Want to Help Combat Climate Change? Eat More Oysters.

Oysters and their farmers are making a big splash in Maine’s waterways—and it’s all for the good.

Want to Help Combat Climate Change? Eat More Oysters.

Oysters and their farmers are making a big splash in Maine’s waterways—and it’s all for the good.

by Anna Fiorentino
Photography by Steve De Neef

Issue: July 2022

It’s in the low 40s—freezing for April—and the rain is picking up, but Hillevi Jaegerman doesn’t seem to notice. On a fishing boat in a cove on Yarmouth’s Royal River, Jaegerman is in bright orange coveralls—no coat—whipping back one of her braids and manually cranking a big slimy cage out of the water. The winch is broken, but the oysters are ready for harvesting.

Jaegerman, co-owner and manager of Wolfe Neck Oyster Company, and her co-worker Phoebe Walsh guide the cage onto the boat and start plucking out crabs and scraping sea squirts off the oyster shells.

“We used to grow all our oysters in cages like this one that sit at the bottom, but we weren’t getting to them quick enough to keep up with demand. So we started floating some of our oysters in bags on the surface. Now we can keep up with the sea squirts too,” says Jaegerman, who just finished writing her master’s thesis for the University of New England on pathways toward resilience for the Maine oyster industry. “Plus, we’re not six feet tall. We’re definitely capable, but it’s just much easier to pull the bags off the line.”

On Yarmouth’s Royal River, Alicia Gaiero takes the helm of Tidal 9.

“There’s got to be a market for sea squirts,” jokes 23-year-old Alicia Gaiero, owner of Yarmouth’s Nauti Sisters Sea Farm. Gaiero and I are standing next to each other on the Carolina skiff she calls Tidal 9, a play on the federal statute banning gender discrimination in education. Jaegerman and Gaiero have tied their two boats together, and we are drifting between their neighboring farms. It’s been too busy for water cooler talk until today.

Like gardening, in this job you must be ready for whatever Mother Nature throws your way. This year it’s sea squirts (tiny invertebrates); last year it was barnacles. But the hardest part of oyster farming has got to be planning at least two years ahead—the length of time it typically takes for oysters to grow full size—while constantly adapting to the environment and to the market. “It’s like a chess game,” says Jaegerman, who has sold her oysters to Scales, Eventide, Fore Street, Maine Oyster Company, Helm Oyster Bar, and the Shop. Turning a profit is challenging, but what many farmers lack in revenue, they make up for in quality of life.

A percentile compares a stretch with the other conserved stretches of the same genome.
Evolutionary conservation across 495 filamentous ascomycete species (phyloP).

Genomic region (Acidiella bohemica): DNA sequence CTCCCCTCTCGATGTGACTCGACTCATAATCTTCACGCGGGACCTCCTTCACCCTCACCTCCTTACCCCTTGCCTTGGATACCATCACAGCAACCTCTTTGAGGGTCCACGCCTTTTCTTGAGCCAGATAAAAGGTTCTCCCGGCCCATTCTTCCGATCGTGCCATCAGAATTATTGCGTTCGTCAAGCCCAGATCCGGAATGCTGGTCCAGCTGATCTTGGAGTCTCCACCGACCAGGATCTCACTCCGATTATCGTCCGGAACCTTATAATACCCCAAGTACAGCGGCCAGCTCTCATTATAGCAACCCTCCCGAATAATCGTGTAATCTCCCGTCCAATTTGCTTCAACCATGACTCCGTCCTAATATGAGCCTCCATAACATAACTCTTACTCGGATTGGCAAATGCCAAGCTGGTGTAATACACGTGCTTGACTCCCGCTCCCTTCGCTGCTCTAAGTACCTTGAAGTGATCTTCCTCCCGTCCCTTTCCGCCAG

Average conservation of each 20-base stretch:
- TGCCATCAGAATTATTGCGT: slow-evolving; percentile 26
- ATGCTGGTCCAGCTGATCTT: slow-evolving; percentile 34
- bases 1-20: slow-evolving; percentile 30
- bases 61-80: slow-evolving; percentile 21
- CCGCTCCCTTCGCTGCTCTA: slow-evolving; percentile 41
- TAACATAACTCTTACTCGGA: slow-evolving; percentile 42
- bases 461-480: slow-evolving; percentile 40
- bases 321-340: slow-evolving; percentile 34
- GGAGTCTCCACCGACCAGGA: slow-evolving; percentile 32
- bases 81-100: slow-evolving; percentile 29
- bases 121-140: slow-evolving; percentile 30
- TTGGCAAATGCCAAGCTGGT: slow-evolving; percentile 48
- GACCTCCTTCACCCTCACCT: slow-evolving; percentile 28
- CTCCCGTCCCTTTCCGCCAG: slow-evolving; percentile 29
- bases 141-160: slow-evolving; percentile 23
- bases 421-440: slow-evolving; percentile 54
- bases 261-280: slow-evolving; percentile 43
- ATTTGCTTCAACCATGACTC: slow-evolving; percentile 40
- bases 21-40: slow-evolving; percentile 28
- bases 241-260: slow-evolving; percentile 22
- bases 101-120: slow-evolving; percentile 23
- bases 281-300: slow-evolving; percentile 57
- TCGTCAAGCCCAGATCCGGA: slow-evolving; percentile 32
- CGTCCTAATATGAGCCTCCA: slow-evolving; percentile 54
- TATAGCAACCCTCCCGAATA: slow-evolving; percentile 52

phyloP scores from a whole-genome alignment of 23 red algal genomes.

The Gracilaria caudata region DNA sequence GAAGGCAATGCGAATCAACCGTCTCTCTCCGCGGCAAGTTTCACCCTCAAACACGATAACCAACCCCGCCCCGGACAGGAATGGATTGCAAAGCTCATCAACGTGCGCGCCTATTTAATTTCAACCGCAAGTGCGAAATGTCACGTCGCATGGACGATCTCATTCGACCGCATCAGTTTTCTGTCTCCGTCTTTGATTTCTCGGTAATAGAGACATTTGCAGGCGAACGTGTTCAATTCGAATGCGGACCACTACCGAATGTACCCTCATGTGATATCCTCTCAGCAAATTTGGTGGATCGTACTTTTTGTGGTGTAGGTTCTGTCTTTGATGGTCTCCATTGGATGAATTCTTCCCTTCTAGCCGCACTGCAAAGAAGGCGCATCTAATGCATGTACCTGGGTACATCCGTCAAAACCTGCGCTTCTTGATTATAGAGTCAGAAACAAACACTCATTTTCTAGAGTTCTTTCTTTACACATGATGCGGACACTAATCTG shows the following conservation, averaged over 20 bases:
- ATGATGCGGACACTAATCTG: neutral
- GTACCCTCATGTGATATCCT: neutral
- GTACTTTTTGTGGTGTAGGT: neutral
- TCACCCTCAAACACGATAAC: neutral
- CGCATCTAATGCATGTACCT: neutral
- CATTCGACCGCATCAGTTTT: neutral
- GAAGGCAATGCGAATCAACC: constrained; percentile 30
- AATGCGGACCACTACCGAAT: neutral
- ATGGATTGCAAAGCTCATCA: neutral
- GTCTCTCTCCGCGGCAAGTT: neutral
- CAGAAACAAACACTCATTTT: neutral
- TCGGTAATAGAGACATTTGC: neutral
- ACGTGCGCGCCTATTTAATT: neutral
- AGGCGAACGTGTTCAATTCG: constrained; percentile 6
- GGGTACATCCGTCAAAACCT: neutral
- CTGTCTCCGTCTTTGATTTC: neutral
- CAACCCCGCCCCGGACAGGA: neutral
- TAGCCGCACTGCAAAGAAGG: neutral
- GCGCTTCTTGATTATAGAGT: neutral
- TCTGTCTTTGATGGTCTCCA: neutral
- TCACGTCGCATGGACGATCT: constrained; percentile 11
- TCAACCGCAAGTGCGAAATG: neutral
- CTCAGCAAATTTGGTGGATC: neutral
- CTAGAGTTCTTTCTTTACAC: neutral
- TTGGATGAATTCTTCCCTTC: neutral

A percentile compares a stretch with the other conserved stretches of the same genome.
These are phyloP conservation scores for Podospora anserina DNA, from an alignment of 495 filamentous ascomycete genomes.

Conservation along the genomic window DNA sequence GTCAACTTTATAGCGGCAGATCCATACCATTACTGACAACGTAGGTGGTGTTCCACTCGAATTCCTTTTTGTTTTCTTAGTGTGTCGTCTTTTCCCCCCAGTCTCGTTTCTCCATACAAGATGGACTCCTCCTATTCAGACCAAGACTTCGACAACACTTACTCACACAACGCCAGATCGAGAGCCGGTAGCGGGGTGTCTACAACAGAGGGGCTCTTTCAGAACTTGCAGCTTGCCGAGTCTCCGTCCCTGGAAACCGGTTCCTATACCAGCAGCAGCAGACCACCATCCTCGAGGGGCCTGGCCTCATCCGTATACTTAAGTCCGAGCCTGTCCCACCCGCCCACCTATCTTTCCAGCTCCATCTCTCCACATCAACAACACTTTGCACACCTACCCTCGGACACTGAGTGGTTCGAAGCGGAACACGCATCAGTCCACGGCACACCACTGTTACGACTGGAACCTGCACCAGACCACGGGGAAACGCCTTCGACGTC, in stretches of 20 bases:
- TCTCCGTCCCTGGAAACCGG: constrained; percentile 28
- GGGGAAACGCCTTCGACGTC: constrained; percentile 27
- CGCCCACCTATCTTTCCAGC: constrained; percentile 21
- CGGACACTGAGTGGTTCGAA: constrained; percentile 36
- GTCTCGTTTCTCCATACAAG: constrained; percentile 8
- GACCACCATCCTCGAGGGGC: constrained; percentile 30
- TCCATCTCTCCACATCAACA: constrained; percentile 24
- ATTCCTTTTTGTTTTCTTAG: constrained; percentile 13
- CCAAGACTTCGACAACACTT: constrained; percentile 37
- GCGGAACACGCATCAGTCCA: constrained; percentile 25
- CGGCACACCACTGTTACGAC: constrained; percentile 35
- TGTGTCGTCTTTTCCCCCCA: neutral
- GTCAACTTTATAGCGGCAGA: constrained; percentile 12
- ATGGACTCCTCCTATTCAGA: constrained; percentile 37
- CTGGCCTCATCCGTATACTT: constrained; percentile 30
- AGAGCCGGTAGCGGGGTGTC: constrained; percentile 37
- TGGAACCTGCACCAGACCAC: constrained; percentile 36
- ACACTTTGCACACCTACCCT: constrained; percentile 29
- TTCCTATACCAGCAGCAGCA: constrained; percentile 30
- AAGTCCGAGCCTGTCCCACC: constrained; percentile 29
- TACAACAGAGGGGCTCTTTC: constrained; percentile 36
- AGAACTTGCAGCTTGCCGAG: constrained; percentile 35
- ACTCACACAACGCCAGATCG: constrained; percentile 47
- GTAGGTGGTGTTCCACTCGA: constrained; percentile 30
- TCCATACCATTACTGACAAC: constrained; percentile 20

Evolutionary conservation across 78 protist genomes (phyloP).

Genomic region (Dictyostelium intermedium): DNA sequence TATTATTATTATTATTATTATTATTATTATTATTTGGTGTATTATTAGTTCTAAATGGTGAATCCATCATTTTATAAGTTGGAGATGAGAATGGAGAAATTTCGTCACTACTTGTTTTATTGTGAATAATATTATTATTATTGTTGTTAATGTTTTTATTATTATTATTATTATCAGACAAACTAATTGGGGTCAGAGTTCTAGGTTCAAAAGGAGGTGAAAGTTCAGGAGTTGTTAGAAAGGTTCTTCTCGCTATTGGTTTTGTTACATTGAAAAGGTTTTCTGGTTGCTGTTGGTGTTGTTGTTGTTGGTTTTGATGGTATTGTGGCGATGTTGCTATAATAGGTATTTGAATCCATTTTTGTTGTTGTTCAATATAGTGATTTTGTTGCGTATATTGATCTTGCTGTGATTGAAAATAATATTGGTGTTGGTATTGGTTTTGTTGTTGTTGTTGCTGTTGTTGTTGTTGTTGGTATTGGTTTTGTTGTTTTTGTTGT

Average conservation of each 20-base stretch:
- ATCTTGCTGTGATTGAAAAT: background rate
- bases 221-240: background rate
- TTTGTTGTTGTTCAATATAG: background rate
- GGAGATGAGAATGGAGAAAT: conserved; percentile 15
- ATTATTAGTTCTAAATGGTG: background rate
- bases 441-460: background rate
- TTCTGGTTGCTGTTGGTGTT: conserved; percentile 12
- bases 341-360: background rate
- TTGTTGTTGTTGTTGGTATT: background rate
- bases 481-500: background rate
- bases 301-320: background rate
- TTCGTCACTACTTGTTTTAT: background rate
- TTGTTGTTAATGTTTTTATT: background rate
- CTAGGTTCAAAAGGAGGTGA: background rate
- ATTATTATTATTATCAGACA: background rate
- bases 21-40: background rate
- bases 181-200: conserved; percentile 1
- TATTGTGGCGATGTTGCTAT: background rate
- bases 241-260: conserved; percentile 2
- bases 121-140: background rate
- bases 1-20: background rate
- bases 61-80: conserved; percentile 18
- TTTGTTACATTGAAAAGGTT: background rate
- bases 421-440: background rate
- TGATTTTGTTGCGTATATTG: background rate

Alicia Gaiero hauls cages with Jacqueline Clark (aka the Briny Babe) and Chelsea Gaiero.

At the start of the pandemic, when everything came to a screeching halt, Jaegerman took over management of both Wolfe Neck Oyster and its sister farm, Basket Island Oyster Company, after two of her male coworkers became stay-at-home dads. She is among a growing number of young Mainers turning to oyster farming not only to make a living but also as a way to help the environment.

Over the past decade, Maine has been nationally recognized for its plump, premium oysters growing in some of the country’s coldest waterways. The number of aquaculture licenses jumped from 44 in 2007 to 769 in 2020. Between 2018 and 2021 the number of individual shellfish leases (mostly at oyster farms) increased by 29 percent, to 140. And of Maine’s 158 oyster farms, 23 are now female-owned. That’s 15 percent—not bad for a traditionally male-dominated industry.

“We have certainly seen more farmers come online in recent years. Compared to other species, oysters are very accessible,” says Heather Sadusky, a marine extension associate at Maine Sea Grant. It helps that oyster farming has fewer up-front costs than many marine industries, such as mussel farming. Prices have steadily increased by 2 percent each year, making farm-raised oysters the fourth most valuable seafood species in Maine, with aquaculture estimated at a value of $100 million.